The courses of the Department attempt to provide students with a basic knowledge of sociological andanthropological concepts theories, and methods, applying these to the empirical study of topics which have some relevance to contemporary Hong Kong. Thus in addition to basic courses in theory and methods, regionally there are courses on Hong Kong itself, China and other Asian societies and topically there are courses on a wide range of sub-fields within sociology.


Department of Sociology and Centre for criminology 
'Thinking Globally About Crime and Society: Early Career Forum' Cross-Border Cultural Property Trade in Hong Kong
Emiline C.H. Smith, University of Glasgow

Rm929, The Jockey Club Tower, Centennial Campus, HKU
1-2pm on March 24,2015

Chinese legislation regarding cultural property ascertains State ownership of almost all such objects within national borders, and the regulation of trade, import and export of privately owned objects. Hong Kong on the other hand does not provide clear legislation or policy on state/private ownership, trade, export and import of cultural property. This talk will explore the 'spaces between the laws' of both countries and the influence this has on contemporary protection of cultural property. The term ‘cultural property’ refers to objects of scientific, historic, religious, cultural and aesthetic value, including works of art, archaeological sites and artefacts (antiquities), historical buildings, religious sites, and museums. They are extremely rare, non-renewable, and vulnerable to man-made or natural threats. This talk will be based on PhD fieldwork in Hong Kong, China and Singapore, and will focus on the trade of cultural property through Hong Kong. Historically, the border between China and Hong Kong has been prone to a variety of cross-border criminal activities because of the dichotomies between the two nations’ legal systems. Cultural property is one of the commodities known to often be smuggled from mainland China into Hong Kong. Chinese antiquities in particular are in popular demand with Chinese buyers as well as buyers abroad. Through interviews with various actors involve in the trade, as well as documentary research, the PhD project from which this talk stems will analyse the structure of the cultural property trade in transitional portals from a socio-criminological perspective, clarifying what circumstances contribute to the functioning of these portals as such. The assessment of the functioning of transition portals within the global cultural property trade can aid future attempts to curb the illicit trade.


Department of Sociology 
Evangelists of Culture: One Book Programs and the Agents Who Define Literature, Shape Tastes, and Reproduce Regionalism
Professor Wendy Griswold

April 14, 2015 (Tuesday)
4:30pm – 6pm Room 929, Jockey Club Tower ,HKU

The evangelists of culture are mid-level professionals who engage directly with the public.  Sociological theories of cultural authority or popular demand fail to explain decisions made at this juncture. An analysis of 3,110 selections made by 567 One Book programs, together with interviews with One Book program leaders from all 50 states, reveals that while those people working on the front line of culture both share the literary tastes of cultural authorities and recognize contemporary reader preferences, their choices do not reflect either.  Instead, their selections are creative, the product of institutional needs, professional agendas, and a persistent tropism toward regional authors and themes.  One Book programs perpetuate a culture of place – literary regionalism – that resists both elite tastes and market forces.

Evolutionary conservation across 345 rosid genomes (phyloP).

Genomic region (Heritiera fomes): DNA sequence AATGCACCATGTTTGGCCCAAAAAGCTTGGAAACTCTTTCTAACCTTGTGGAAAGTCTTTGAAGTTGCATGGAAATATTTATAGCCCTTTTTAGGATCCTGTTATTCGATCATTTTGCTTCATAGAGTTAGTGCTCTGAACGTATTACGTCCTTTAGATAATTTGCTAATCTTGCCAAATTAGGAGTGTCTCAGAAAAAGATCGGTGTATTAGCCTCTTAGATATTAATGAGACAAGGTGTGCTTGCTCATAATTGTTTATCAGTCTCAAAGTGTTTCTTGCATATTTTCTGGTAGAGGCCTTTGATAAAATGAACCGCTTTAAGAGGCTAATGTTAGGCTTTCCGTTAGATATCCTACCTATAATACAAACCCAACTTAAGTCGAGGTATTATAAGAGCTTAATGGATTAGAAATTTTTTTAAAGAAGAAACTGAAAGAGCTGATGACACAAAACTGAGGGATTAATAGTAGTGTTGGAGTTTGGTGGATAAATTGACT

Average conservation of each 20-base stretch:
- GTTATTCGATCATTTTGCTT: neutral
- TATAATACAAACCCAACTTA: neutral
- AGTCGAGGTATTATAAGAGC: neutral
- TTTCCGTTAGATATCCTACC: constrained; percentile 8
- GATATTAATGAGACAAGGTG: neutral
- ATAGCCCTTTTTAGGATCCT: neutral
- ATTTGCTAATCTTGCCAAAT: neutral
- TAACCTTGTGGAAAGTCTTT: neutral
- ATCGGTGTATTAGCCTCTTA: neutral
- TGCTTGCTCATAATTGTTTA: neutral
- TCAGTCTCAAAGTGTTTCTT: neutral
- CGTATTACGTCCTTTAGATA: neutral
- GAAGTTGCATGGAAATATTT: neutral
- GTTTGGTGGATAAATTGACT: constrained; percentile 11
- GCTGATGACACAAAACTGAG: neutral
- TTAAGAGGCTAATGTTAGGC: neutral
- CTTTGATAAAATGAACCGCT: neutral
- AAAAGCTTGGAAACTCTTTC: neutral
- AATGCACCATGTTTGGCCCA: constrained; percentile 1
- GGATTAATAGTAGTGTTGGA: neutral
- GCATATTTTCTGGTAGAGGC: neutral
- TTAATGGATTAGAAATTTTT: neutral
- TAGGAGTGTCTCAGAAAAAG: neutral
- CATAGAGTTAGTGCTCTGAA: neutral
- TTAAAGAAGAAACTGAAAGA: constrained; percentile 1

Department of Sociology and Centre for criminology
Thinking Globally About Crime and Justice: Seminar Series

Social Gravity and the illusio of a Scene: A DIY Career in a DIY Music Scene?
Dr Steven Threadgold, University of Newcastle, Australia

Thursday 23rd April, 4.30-6pm
Room 813, Jockey Club Tower

In Australia, there is a heavily networked DIY music scene that spans across metropolitan and regional cities and also to international locations in Asia, Europe and North America.  Generally, the participants embrace a punk attitude, reject the label of ‘indie’ and distance themselves from media outlets that have been allegedly central to supporting youth culture. The scene has been referred to broadly as ‘the ugly Australian underground’ and has developed its own niche genres such as ‘dolewave’. Old media (records, tapes, zines) and new media (blogs, Facebook, discussion boards, Bandcamp etc.) are both key to production and consumption in the broad scene. Some young people involved in creative and artistic endeavours and taste cultures use the resources provided in these networks to create economic opportunities. The very possibility of a DIY Career depends on the reflexive maintenance of distinction to mark who or what is ‘in’ and who or what is ‘out’. The possibility of creating economically sustainable work is shaped by possession of capitals – cultural, social, economic and importantly subcultural – and how heavily one invests into, that is the illusio, of the field. DIY careerists measure their ‘success’ relationally depending on their own reflexive position in the field as artists, hobbyists, entrepreneurs or fans. This paper invokes Bourdieu’s concepts of illusio and social gravity to help us understand the ways young people are pushed and pulled in certain directions while reflexively understanding the ‘gravity’ of their own situation.



The 11th Annual Conference of the Hong Kong Sociological Association

The Department of Sociology has hosted the 11th Annual Conference of the Hong Kong Sociological Association (HKSA). [Photo]